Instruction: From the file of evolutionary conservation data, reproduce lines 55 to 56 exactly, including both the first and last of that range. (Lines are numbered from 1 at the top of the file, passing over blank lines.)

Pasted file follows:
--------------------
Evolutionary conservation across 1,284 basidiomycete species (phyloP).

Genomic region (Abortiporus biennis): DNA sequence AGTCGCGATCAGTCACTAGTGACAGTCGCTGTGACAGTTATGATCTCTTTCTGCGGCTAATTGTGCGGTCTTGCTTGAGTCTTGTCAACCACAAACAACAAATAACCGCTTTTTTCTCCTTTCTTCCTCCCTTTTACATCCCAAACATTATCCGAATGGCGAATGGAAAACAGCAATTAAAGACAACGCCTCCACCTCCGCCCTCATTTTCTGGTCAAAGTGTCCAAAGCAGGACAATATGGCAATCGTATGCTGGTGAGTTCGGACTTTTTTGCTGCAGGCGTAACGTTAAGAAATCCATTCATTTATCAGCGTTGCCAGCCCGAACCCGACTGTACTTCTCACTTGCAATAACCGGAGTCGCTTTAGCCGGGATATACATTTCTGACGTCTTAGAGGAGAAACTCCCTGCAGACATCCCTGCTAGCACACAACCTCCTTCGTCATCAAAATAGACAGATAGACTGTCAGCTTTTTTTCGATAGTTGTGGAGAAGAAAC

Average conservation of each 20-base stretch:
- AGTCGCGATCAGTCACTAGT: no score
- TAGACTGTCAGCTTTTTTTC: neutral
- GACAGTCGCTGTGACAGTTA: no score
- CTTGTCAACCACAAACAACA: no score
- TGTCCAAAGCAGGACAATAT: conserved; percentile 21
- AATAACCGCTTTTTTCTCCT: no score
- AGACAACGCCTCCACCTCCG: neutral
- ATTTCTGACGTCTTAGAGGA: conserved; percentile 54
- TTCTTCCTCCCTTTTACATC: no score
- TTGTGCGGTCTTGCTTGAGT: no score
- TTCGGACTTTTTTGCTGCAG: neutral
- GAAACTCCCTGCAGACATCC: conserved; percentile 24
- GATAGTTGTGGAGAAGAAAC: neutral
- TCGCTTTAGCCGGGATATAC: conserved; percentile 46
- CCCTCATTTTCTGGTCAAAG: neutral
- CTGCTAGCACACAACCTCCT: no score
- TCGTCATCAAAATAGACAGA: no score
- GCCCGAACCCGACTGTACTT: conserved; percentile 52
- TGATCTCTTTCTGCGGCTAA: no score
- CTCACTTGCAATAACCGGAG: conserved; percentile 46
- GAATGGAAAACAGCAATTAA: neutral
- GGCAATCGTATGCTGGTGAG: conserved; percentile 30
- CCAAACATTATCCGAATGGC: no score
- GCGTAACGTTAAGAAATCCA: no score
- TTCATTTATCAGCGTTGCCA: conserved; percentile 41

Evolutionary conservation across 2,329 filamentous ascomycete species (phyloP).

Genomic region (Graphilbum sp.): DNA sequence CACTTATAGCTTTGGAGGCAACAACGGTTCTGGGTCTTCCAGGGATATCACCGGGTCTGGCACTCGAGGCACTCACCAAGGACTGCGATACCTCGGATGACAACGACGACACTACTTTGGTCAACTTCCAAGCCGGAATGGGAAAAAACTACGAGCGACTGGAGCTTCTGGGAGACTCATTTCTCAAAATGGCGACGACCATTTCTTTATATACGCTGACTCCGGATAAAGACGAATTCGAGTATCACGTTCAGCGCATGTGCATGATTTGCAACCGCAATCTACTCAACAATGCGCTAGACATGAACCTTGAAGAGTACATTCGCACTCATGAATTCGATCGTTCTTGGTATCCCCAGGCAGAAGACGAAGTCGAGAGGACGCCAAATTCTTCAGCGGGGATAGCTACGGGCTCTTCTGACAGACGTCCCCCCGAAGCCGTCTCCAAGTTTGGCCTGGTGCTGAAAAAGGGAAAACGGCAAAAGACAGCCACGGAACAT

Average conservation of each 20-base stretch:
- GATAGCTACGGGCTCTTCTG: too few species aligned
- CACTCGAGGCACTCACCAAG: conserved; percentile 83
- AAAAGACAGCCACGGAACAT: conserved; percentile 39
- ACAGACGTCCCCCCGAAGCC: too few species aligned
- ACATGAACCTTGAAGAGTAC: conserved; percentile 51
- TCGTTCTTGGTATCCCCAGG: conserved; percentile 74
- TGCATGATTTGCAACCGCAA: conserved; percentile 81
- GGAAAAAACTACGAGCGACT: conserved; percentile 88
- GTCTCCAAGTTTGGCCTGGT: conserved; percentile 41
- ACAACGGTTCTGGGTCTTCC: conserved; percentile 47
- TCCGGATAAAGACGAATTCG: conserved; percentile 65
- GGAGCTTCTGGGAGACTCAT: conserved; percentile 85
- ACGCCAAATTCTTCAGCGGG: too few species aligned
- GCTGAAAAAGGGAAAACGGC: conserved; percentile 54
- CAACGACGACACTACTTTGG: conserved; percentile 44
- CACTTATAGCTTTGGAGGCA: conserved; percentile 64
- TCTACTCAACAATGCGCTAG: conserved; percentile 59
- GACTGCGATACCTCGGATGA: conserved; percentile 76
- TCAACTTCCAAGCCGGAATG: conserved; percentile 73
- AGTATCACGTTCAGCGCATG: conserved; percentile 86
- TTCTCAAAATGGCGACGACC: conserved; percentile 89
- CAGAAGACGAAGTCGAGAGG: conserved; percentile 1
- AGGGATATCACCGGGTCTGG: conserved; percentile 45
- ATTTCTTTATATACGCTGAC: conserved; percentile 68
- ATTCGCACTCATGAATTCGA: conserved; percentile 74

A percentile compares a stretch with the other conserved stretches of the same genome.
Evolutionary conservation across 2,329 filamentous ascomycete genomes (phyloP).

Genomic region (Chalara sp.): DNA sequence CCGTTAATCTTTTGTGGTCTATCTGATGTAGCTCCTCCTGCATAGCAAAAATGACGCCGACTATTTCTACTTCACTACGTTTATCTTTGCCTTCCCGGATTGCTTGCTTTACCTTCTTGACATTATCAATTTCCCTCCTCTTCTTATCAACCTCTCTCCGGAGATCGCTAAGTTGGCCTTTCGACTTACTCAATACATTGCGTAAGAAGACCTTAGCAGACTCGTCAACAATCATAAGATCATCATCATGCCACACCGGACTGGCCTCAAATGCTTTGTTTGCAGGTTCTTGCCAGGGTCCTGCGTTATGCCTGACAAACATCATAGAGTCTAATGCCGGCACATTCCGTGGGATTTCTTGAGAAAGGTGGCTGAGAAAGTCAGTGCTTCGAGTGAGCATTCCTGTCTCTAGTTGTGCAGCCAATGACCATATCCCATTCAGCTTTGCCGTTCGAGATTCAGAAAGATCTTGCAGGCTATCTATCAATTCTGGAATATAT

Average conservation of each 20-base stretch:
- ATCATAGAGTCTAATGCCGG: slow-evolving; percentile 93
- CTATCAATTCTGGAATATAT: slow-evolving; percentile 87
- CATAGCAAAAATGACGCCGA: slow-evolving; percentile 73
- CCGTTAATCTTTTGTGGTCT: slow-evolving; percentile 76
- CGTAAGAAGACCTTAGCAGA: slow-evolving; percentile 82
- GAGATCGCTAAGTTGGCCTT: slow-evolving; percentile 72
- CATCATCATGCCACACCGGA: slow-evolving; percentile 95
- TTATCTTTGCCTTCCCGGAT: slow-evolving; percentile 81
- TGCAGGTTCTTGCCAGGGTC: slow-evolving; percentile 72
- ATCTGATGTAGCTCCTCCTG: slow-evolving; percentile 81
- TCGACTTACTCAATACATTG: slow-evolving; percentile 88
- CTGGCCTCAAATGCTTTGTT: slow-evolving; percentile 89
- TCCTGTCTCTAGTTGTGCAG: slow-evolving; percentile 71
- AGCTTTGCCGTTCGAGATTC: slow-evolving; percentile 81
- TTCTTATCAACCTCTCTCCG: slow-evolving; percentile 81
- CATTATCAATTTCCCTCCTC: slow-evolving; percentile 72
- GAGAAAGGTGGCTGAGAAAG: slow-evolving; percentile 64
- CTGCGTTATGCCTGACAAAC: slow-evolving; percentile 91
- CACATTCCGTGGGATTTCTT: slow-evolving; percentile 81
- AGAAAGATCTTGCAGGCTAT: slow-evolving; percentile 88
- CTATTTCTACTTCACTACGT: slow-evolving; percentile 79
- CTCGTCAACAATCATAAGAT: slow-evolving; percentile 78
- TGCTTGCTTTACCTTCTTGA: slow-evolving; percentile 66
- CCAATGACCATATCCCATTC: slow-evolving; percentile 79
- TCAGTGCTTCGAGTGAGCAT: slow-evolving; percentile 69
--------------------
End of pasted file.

- ATTTCTTTATATACGCTGAC: conserved; percentile 68
- ATTCGCACTCATGAATTCGA: conserved; percentile 74